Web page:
training and OM manual requirements
  • Include 6 and 12 month warranty expiration
    performance verification requirements

15
Design PhaseCommissioning Specifications
  • Don't
  • Repeat or emphasize penalty clauses for delays or
    retesting in the technical sections. These should
    be in the General Performance section.
  • Name subcontractors by trade. Many organizations
    have several trades in their portfolio.
  • Define who will witness testing beyond the owner
    or their representative.

16
Design Phase3 Dimensional Energy Modeling
  • A computer generated model to calculate
    anticipated sensible and latent heat loads, their
    relationships, environmental and physical
    conditions of the built environment, building use
    and occupancy in an effort to determine the
    energy consumption of a proposed structure and/or
    system and the effects design modifications may
    have on it.

17
Design Phase3 Dimensional Energy Modeling
  • Input Elements
  • Mechanical Systems
  • Total Building Envelope
  • Building Orientation
  • Building Location and Elevation
  • Building Use and Occupancy Type
  • Heat Relationships and Transfer Slab to Ground,
    Floor to Floor, Through the Roof and Side to Side
  • Other Exterior Conditions That may Effect Energy
    Consumption

18
Design Phase3 Dimensional Energy Modeling
  • These two show the ability to view the building
    by construction type figure on the left is
    standard view, figure on the right uses color
    to denote different wall, roof, and window
    construction assemblies. In this example, half of
    level 1, and levels 2 and 3 are parking garage.

19
Design Phase3 Dimensional Energy Modeling
  • This shows the
  • end-use consumption
  • profile, graphed by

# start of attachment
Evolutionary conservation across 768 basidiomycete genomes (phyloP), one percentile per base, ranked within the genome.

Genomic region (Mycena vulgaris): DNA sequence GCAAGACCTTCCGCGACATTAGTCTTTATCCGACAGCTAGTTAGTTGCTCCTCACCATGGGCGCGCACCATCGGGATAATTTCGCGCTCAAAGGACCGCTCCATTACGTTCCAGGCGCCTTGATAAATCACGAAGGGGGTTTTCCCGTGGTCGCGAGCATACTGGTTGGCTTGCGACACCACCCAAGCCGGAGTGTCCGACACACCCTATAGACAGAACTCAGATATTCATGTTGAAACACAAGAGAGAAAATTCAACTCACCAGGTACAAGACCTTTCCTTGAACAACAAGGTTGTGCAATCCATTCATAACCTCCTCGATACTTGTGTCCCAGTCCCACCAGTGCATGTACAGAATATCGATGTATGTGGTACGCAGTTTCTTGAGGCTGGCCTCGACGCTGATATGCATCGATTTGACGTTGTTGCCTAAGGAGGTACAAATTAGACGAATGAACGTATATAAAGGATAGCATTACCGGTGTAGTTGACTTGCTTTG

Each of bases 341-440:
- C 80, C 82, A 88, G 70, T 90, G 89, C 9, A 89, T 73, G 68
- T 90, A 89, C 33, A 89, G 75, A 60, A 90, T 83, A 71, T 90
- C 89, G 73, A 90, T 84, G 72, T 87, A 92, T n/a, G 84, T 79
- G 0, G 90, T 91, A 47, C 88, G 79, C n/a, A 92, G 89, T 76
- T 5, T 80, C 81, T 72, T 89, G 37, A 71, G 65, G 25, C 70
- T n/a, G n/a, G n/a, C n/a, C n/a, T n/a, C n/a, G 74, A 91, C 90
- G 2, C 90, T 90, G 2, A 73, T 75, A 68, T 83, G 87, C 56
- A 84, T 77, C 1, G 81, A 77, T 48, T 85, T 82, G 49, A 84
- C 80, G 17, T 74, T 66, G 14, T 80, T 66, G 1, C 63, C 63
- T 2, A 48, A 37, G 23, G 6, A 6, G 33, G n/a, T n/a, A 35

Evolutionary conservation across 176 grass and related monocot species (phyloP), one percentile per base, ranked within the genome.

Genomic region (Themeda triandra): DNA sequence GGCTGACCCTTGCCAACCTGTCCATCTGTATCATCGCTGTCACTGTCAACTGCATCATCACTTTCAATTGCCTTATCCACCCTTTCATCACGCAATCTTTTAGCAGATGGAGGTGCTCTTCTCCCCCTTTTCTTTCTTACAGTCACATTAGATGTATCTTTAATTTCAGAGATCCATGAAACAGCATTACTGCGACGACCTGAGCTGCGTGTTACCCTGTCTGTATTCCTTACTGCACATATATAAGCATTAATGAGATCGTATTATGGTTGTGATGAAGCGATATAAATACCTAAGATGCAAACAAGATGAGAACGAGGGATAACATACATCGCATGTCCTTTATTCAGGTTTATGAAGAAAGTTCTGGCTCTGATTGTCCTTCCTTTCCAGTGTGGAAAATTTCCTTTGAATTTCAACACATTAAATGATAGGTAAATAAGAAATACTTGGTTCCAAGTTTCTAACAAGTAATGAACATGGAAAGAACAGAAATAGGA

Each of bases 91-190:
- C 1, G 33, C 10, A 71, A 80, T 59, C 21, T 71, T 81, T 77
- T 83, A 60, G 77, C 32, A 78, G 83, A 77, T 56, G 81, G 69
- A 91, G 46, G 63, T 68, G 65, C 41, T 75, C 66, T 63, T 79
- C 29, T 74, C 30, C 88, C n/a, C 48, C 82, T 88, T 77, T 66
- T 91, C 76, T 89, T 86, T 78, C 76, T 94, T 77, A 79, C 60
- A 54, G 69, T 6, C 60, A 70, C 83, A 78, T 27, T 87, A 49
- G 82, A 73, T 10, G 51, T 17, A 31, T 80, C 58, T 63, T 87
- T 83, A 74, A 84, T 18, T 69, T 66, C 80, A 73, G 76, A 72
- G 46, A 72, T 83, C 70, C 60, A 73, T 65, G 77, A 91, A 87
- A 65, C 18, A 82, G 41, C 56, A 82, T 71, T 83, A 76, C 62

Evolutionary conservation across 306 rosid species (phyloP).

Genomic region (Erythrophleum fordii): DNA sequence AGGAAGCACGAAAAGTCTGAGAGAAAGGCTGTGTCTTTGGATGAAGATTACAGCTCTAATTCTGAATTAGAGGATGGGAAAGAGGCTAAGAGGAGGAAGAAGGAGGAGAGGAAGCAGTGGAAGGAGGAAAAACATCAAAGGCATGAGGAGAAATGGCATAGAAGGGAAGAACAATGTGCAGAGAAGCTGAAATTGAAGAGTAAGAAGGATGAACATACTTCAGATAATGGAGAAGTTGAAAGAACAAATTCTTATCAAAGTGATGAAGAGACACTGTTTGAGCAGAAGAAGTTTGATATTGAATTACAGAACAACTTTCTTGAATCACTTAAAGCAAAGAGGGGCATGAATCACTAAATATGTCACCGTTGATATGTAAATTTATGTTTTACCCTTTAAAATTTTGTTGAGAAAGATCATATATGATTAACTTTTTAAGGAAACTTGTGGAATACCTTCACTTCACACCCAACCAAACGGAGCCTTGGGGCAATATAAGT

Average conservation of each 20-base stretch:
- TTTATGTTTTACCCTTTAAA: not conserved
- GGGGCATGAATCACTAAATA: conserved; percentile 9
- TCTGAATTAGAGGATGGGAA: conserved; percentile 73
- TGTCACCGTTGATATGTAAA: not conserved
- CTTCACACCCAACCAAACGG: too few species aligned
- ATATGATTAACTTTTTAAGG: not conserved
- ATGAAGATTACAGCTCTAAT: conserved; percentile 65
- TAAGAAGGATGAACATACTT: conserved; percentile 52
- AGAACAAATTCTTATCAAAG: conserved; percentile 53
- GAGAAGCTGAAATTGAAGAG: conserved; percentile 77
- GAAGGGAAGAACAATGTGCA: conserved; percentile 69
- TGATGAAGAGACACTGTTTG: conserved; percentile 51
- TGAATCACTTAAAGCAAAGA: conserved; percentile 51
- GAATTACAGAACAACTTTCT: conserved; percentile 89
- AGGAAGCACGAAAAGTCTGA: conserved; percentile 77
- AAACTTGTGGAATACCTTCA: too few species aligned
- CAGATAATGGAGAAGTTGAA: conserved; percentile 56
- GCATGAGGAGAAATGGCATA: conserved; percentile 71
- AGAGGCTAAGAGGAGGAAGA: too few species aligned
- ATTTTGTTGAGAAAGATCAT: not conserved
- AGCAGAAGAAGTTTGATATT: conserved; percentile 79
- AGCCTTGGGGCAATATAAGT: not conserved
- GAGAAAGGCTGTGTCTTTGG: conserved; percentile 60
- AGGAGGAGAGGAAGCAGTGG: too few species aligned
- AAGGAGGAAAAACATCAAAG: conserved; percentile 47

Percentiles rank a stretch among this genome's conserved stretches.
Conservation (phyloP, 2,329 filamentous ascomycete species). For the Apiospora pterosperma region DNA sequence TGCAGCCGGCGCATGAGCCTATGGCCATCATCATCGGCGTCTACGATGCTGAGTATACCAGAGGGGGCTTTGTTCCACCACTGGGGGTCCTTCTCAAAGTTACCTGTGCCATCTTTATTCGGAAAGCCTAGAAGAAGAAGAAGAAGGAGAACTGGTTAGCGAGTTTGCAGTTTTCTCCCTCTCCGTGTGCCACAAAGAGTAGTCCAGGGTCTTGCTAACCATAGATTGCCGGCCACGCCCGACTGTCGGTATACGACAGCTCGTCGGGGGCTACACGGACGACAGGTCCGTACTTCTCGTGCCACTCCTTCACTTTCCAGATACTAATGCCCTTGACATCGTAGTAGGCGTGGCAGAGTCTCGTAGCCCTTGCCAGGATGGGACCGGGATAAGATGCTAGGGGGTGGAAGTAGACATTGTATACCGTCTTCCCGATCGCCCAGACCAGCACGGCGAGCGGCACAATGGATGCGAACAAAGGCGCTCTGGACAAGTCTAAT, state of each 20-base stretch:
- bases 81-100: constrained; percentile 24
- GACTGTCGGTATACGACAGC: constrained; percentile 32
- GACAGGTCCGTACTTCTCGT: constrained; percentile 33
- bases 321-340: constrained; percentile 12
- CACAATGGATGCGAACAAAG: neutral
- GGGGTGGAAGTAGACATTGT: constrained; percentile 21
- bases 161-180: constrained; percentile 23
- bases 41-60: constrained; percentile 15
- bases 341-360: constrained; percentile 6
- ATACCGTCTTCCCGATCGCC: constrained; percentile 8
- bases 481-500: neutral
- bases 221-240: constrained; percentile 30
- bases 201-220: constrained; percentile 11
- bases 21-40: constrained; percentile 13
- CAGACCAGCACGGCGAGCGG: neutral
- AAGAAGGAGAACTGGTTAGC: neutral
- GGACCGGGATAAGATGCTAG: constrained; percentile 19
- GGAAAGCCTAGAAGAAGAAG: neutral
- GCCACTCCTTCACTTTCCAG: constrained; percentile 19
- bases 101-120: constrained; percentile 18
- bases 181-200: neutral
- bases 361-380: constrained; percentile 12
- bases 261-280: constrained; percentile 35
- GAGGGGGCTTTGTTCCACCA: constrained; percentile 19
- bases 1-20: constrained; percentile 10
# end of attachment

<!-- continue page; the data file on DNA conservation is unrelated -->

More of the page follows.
• hour, so you can see
  • the hourly consumption
  • fluctuation for various
  • end-uses. These are
  • the peak days for a six
  • month period of time.

20
Design Phase3 Dimensional Energy Modeling
  • This shows which
  • end-uses (lighting,
  • cooling, etc.) are
  • using the most
  • electricity/gas,
  • by month
  • Energy Modeling Data Provided Courtesy of Telios
    Engineers and Consultants

21
Commissioning During Construction
  • Issues log to be created and reviewed at all
    construction meetings
  • Checklist completed by installing contractors. A
    percent of system components should be evaluated
    by the Commissioning Agent.
  • Installation methods and quality of systems to be
    commissioned are inspected and verified
  • System performance and operation is verified
    during and after substantial completion
  • Controls point to point checks
  • TAB

22
Commissioning During Construction Most Common
Issues
  • Flex duct is crimped
  • Metal duct is not fully insulated. Pay special
    attention to duct top and hard to reach locations
  • Smoke/fire dampers are not installed correctly
  • Access and service doors are blocked or
    inaccessible
  • Location of supply diffusers and return grills
  • Temperature set up/back not working properly
  • Temperature and lighting occupied/unoccupied
    settings not working properly
  • Software programming issues

23
Occupancy and Operations
  • Corrections of outstanding issues
  • Issues log still in use
  • Staff training on proper use of building control,
    systems and components
  • Next season operation and performance
    verification
  • Performance and operations verification prior to
    the 12 month warranty expiration
  • Final Commissioning report issued

24
Continuous Commissioning
  • A continuation of the Commissioning Process well
    into the Occupancy and Operations Phase to verify
    that a project continues to meet current and
  • evolving Owners Project Requirements. Continuous
    Commissioning Process activities are ongoing for
    the life of the facility.
  • Source ASHRAE Guideline 0 - 2005

25
Cost of Commissioning
  • Commissioning new buildings range from 0.5
    percent of the total construction cost for
    relatively simple projects such as office
    buildings to 7.5 for complex laboratories and
    medical facilities
  • This does not include potential additional cost
    associated with design changes such as additional
    metering devices for MV.
  • Source National Institute of Building Sciences

26
Cost of Not Commissioning
  • There are numerous white papers on commissioning
    and return on investment available on the
    internet. There have also been numerous studies
    published which identify the cost of not properly
    commissioning a building and the importance of
    continuous commissioning once all of the upfront
    work has been done.

27
  • Questions?